Plaintiff lawyers should not simply avoid a structured settlement during periods of global financial uncertainty because such a decision could have life impacting consequences to a tort victim.
This is because that once a release has been signed (either with a defendant, insurer or qualified settlement fund trustee) the tax benefits of a structured settlement
are forever lost.
A Treasury Funded Structured Settlement may be used alone, in conjunction with a structured settlement annuity as a part of a diversification strategy, or using the annuity as the lifetime payment “caboose”. Payments from a "Treasury Bond Trust" can pour over into a Settlement Preservation Trust
or Settlement Planning Trust.
A Treasury Funded Structured Settlement can be used to fund settlements in a wide variety of cases involving either taxable or non taxable damages, including (but not limited to) Structured Attorney Fees; Divorce, Construction Defects, Breach of Contract, Workers Compensation, Disability Buyouts, Employment Litigation, Structured Installment Sales, Legal Malpractice, Environmental clean ups, Lottery and other contests, Punitive Damage, Property Disputes.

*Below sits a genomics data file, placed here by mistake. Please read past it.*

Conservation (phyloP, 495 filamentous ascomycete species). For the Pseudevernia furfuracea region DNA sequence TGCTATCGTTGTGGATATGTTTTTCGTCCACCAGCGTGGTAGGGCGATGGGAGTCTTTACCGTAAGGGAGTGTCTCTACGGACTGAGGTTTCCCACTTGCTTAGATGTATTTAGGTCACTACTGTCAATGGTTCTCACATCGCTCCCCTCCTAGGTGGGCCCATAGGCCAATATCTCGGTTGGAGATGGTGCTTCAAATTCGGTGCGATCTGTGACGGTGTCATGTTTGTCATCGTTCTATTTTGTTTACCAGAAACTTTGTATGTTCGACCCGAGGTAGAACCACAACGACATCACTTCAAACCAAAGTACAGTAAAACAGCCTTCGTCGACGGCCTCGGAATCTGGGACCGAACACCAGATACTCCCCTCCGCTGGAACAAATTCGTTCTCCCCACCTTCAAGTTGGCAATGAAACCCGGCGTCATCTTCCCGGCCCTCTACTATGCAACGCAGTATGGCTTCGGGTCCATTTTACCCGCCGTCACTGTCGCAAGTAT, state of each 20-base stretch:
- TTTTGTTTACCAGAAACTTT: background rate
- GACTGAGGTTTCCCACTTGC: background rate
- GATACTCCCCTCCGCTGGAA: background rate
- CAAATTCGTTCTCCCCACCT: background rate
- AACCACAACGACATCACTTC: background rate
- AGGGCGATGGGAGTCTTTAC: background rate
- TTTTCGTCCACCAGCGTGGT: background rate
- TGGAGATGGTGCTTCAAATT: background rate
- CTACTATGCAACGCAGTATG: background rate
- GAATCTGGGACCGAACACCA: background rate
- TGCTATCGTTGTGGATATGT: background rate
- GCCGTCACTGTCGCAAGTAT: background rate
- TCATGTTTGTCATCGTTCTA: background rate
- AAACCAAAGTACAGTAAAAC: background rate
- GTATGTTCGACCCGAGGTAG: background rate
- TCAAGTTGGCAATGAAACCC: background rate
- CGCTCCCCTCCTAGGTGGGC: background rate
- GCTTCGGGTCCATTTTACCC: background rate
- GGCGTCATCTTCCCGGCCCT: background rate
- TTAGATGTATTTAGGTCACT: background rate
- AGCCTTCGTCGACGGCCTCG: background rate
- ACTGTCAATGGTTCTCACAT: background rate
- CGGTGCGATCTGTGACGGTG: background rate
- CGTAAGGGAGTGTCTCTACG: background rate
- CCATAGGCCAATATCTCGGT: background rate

The Trade Off Between Treasury Funded and Annuity Funded Structured Settlements
There is a trade off to the added security offered by using a United States Treasury Bond Funded Structured Settlement, the yield is generally lower than annuity funded structured settlements. Furthermore, one cannot contract for lifetime payments, which are the province of annuity funded structured settlements.
For more information on United States Treasury Bond Funded Structured Settlements please contact Master Structured Settlement Consultant John Darer at (888)325-8640. The call is toll-free in the United States.